May 04, 2022

Duckworth Introduces Bipartisan Bill to Support Advanced Manufacturing for Defense Department


[WASHINGTON, DC] – Combat Veteran and U.S. Senator Tammy Duckworth (D-IL), Chair of the U.S. Senate Armed Services Committee (SASC) Airland Subcommittee, today introduced bipartisan legislation to help expand smart, strategic investments in advanced manufacturing that would help revolutionize the Department of Defense (DoD)’s ability to employ new defense technologies. The bipartisan Bioindustrial and Additive Manufacturing for America (BAMA) Act would spearhead research and development for both additive manufacturing and bioindustrial manufacturing for defense purposes and increase American competitiveness around the world. U.S. Senator Thom Tillis (R-NC) is an original co-sponsor of this legislation.

“Our troops deserve access to the best technology to help them continue to do their jobs, and advanced manufacturing—such as 3D printing and bioindustrial manufacturing—could provide significant advantages for them,” said Duckworth. “That’s one of the reasons I’m proud to introduce this new bipartisan legislation to help provide our nation with a better implementation strategy for advanced manufacturing for defense purposes while also increasing American manufacturing and defense competitiveness and efficacy around the world.”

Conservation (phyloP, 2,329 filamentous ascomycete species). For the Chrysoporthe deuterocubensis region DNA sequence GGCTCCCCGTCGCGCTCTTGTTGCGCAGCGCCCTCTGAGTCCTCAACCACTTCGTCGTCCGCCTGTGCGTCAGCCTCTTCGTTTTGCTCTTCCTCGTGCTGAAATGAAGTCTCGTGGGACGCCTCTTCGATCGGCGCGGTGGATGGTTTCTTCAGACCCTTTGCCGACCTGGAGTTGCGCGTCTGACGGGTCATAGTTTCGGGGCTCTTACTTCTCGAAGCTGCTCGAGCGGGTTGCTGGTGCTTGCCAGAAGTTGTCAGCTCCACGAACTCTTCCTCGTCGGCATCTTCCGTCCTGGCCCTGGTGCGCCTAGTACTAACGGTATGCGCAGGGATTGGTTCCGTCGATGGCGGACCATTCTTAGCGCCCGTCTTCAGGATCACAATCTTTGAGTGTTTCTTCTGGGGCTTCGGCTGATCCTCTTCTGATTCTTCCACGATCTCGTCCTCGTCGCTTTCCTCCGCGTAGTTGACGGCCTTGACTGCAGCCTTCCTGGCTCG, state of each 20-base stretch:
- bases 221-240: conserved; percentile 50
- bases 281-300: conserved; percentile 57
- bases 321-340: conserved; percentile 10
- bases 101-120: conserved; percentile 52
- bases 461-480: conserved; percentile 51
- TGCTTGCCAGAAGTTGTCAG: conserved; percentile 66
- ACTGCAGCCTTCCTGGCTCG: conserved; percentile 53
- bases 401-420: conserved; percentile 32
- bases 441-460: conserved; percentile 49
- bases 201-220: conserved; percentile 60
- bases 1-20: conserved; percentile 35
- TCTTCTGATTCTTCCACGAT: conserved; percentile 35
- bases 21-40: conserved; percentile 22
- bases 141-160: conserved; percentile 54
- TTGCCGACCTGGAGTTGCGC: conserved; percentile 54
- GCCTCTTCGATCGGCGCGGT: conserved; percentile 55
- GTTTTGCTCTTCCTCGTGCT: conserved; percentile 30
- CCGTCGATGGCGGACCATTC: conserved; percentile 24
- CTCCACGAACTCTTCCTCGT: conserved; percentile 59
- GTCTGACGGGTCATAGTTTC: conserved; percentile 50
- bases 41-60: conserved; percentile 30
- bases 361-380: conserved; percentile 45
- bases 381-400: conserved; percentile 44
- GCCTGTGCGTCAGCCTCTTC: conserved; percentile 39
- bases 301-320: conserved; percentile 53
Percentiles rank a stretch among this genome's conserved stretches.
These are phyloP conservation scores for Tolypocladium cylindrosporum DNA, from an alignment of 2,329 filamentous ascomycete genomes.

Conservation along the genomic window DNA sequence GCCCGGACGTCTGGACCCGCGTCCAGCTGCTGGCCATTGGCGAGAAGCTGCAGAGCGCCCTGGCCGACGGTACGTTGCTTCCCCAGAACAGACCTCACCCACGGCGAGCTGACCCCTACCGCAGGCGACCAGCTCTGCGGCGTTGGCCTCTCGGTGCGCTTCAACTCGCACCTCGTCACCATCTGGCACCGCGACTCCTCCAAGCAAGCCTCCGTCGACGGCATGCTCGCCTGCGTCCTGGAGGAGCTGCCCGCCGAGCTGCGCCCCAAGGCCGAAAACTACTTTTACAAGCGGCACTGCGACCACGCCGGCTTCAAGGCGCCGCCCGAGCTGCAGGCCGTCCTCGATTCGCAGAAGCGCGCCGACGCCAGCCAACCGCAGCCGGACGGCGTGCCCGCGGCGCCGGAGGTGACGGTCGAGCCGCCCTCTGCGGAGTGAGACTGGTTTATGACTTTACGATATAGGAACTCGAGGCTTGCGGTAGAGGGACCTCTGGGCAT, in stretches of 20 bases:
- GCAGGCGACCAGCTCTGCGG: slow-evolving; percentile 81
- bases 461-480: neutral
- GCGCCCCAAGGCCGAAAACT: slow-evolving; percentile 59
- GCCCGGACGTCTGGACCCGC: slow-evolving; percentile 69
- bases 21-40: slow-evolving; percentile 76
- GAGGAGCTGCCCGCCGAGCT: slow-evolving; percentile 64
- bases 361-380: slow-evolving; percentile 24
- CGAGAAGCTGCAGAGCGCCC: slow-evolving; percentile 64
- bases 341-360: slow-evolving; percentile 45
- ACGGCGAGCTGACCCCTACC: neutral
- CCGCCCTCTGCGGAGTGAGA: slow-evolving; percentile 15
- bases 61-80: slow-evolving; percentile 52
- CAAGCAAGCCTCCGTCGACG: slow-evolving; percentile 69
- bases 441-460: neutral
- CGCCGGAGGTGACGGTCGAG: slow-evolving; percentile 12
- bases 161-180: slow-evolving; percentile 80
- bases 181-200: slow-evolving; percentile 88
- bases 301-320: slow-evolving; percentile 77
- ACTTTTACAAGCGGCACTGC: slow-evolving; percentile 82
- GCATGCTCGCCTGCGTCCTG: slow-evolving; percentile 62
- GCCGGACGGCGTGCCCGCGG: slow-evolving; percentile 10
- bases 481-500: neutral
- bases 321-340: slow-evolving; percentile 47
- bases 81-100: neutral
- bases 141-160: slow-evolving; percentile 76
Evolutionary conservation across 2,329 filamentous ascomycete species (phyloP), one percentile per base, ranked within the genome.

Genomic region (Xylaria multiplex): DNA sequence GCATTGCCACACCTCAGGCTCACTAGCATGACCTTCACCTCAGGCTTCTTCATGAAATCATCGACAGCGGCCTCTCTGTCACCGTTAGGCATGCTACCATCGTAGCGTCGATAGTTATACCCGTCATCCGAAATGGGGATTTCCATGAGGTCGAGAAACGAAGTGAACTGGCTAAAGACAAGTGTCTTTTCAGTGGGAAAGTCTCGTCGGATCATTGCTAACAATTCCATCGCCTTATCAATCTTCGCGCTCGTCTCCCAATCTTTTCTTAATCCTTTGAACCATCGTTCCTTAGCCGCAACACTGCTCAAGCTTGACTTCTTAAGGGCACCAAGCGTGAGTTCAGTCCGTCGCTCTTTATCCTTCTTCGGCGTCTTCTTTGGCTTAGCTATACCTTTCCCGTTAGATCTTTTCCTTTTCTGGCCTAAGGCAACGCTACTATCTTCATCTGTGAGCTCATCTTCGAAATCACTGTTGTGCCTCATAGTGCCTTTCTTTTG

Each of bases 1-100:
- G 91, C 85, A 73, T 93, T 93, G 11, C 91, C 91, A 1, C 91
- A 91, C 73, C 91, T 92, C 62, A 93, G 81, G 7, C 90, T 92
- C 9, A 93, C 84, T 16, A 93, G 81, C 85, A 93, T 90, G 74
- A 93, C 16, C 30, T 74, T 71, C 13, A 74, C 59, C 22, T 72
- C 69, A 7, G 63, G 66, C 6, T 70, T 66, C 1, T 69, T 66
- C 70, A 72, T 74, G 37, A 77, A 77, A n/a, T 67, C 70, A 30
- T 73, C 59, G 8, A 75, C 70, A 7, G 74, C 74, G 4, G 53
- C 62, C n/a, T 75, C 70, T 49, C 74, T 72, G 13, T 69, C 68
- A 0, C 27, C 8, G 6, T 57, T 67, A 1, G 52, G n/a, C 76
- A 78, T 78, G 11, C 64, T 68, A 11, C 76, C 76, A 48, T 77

Additive manufacturing and bioindustrial manufacturing are both forms of advanced manufacturing, and each provide many unique benefits to DoD’s efforts to develop new technologies that help keep our servicemembers and Americans everywhere safe. Additive manufacturing—also known as three-dimensional (3D) printing—is a computer-controlled process that creates three-dimensional objects by depositing materials in multiple layers. The DoD has already begun experimenting with additive manufacturing. For example, a number of U.S. Navy ships use 3-D printing systems onboard to print certain tools and spare parts in real-time, eliminating the need to have these parts flown in or return to port to do necessary maintenance.

Additionally, bioindustrial manufacturing uses biological systems to create new materials, chemicals or sustainable alternatives to petroleum-based products. With additional development, bioindustrial manufacturing could be used to produce some of the plastics, fabrics and other materials that form the building blocks of the defense equipment servicemembers use every day, faster and more sustainably, without relying on petroleum.

The copy of the bill text can be found here.

In the U.S. Senate Armed Services Committee, Duckworth has worked to support the advanced technology being developed by our world-leading research universities and small businesses in Illinois and important entities that help connect the work of industry and the DoD—like the DIU and MxD, which is a digital manufacturing innovation and cybersecurity center, through the yearly National Defense Authorization Act. In the FY2022 NDAA, Duckworth helped secure numerous provisions that support defense technology and competitiveness.